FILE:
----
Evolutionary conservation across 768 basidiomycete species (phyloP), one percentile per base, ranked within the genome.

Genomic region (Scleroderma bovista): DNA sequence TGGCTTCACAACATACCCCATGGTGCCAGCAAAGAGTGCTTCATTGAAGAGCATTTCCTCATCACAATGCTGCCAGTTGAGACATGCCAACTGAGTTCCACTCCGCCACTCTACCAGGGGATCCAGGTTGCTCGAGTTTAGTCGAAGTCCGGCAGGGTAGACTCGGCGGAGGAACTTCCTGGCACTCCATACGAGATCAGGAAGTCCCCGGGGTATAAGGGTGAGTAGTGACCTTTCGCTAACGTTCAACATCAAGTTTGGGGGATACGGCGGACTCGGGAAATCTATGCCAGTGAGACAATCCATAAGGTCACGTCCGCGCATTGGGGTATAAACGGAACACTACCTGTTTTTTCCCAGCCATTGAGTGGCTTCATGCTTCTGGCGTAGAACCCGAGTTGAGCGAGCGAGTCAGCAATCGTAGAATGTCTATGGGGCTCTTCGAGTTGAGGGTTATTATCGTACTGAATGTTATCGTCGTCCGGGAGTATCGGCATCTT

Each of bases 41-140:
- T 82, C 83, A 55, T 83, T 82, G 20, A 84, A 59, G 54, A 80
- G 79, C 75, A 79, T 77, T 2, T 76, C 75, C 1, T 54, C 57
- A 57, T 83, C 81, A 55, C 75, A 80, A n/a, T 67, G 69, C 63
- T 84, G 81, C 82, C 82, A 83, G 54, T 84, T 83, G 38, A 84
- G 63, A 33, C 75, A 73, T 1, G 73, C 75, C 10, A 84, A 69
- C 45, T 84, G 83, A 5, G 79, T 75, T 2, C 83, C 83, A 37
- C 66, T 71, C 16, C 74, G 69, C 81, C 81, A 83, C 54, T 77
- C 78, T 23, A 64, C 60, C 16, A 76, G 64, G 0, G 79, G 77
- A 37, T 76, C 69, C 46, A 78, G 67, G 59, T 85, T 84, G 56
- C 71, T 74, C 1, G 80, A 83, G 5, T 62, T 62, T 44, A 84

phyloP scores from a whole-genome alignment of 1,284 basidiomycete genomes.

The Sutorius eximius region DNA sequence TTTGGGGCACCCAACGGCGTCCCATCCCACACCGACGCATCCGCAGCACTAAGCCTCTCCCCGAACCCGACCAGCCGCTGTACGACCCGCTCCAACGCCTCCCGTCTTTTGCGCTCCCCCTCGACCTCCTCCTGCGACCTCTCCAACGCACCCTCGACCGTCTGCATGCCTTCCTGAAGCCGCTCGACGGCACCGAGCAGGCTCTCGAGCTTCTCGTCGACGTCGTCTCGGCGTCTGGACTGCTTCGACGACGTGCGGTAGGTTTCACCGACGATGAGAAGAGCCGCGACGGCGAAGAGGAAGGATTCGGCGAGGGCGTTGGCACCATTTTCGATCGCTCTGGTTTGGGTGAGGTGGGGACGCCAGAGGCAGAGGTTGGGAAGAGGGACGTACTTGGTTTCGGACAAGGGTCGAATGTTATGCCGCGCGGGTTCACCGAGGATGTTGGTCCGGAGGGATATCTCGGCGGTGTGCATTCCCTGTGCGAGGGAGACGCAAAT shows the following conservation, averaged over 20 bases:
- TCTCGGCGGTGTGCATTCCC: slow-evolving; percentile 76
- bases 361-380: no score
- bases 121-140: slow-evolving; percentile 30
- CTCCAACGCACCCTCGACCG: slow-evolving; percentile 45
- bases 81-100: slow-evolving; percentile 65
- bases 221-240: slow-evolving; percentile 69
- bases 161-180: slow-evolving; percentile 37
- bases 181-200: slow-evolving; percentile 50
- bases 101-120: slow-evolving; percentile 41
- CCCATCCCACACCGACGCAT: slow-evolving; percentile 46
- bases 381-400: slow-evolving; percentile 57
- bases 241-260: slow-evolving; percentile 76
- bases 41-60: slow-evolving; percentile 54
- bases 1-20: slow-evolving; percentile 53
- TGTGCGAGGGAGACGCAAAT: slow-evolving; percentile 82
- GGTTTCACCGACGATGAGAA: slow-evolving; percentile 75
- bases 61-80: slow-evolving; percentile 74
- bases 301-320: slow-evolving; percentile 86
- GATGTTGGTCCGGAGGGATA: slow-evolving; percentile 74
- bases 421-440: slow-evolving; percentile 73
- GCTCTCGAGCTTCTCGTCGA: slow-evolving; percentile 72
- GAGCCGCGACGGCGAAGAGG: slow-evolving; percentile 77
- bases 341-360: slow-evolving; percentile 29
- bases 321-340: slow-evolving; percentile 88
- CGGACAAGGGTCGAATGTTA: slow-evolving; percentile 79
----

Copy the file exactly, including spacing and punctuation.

Evolutionary conservation across 768 basidiomycete species (phyloP), one percentile per base, ranked within the genome.

Genomic region (Scleroderma bovista): DNA sequence TGGCTTCACAACATACCCCATGGTGCCAGCAAAGAGTGCTTCATTGAAGAGCATTTCCTCATCACAATGCTGCCAGTTGAGACATGCCAACTGAGTTCCACTCCGCCACTCTACCAGGGGATCCAGGTTGCTCGAGTTTAGTCGAAGTCCGGCAGGGTAGACTCGGCGGAGGAACTTCCTGGCACTCCATACGAGATCAGGAAGTCCCCGGGGTATAAGGGTGAGTAGTGACCTTTCGCTAACGTTCAACATCAAGTTTGGGGGATACGGCGGACTCGGGAAATCTATGCCAGTGAGACAATCCATAAGGTCACGTCCGCGCATTGGGGTATAAACGGAACACTACCTGTTTTTTCCCAGCCATTGAGTGGCTTCATGCTTCTGGCGTAGAACCCGAGTTGAGCGAGCGAGTCAGCAATCGTAGAATGTCTATGGGGCTCTTCGAGTTGAGGGTTATTATCGTACTGAATGTTATCGTCGTCCGGGAGTATCGGCATCTT

Each of bases 41-140:
- T 82, C 83, A 55, T 83, T 82, G 20, A 84, A 59, G 54, A 80
- G 79, C 75, A 79, T 77, T 2, T 76, C 75, C 1, T 54, C 57
- A 57, T 83, C 81, A 55, C 75, A 80, A n/a, T 67, G 69, C 63
- T 84, G 81, C 82, C 82, A 83, G 54, T 84, T 83, G 38, A 84
- G 63, A 33, C 75, A 73, T 1, G 73, C 75, C 10, A 84, A 69
- C 45, T 84, G 83, A 5, G 79, T 75, T 2, C 83, C 83, A 37
- C 66, T 71, C 16, C 74, G 69, C 81, C 81, A 83, C 54, T 77
- C 78, T 23, A 64, C 60, C 16, A 76, G 64, G 0, G 79, G 77
- A 37, T 76, C 69, C 46, A 78, G 67, G 59, T 85, T 84, G 56
- C 71, T 74, C 1, G 80, A 83, G 5, T 62, T 62, T 44, A 84

phyloP scores from a whole-genome alignment of 1,284 basidiomycete genomes.

The Sutorius eximius region DNA sequence TTTGGGGCACCCAACGGCGTCCCATCCCACACCGACGCATCCGCAGCACTAAGCCTCTCCCCGAACCCGACCAGCCGCTGTACGACCCGCTCCAACGCCTCCCGTCTTTTGCGCTCCCCCTCGACCTCCTCCTGCGACCTCTCCAACGCACCCTCGACCGTCTGCATGCCTTCCTGAAGCCGCTCGACGGCACCGAGCAGGCTCTCGAGCTTCTCGTCGACGTCGTCTCGGCGTCTGGACTGCTTCGACGACGTGCGGTAGGTTTCACCGACGATGAGAAGAGCCGCGACGGCGAAGAGGAAGGATTCGGCGAGGGCGTTGGCACCATTTTCGATCGCTCTGGTTTGGGTGAGGTGGGGACGCCAGAGGCAGAGGTTGGGAAGAGGGACGTACTTGGTTTCGGACAAGGGTCGAATGTTATGCCGCGCGGGTTCACCGAGGATGTTGGTCCGGAGGGATATCTCGGCGGTGTGCATTCCCTGTGCGAGGGAGACGCAAAT shows the following conservation, averaged over 20 bases:
- TCTCGGCGGTGTGCATTCCC: slow-evolving; percentile 76
- bases 361-380: no score
- bases 121-140: slow-evolving; percentile 30
- CTCCAACGCACCCTCGACCG: slow-evolving; percentile 45
- bases 81-100: slow-evolving; percentile 65
- bases 221-240: slow-evolving; percentile 69
- bases 161-180: slow-evolving; percentile 37
- bases 181-200: slow-evolving; percentile 50
- bases 101-120: slow-evolving; percentile 41
- CCCATCCCACACCGACGCAT: slow-evolving; percentile 46
- bases 381-400: slow-evolving; percentile 57
- bases 241-260: slow-evolving; percentile 76
- bases 41-60: slow-evolving; percentile 54
- bases 1-20: slow-evolving; percentile 53
- TGTGCGAGGGAGACGCAAAT: slow-evolving; percentile 82
- GGTTTCACCGACGATGAGAA: slow-evolving; percentile 75
- bases 61-80: slow-evolving; percentile 74
- bases 301-320: slow-evolving; percentile 86
- GATGTTGGTCCGGAGGGATA: slow-evolving; percentile 74
- bases 421-440: slow-evolving; percentile 73
- GCTCTCGAGCTTCTCGTCGA: slow-evolving; percentile 72
- GAGCCGCGACGGCGAAGAGG: slow-evolving; percentile 77
- bases 341-360: slow-evolving; percentile 29
- bases 321-340: slow-evolving; percentile 88
- CGGACAAGGGTCGAATGTTA: slow-evolving; percentile 79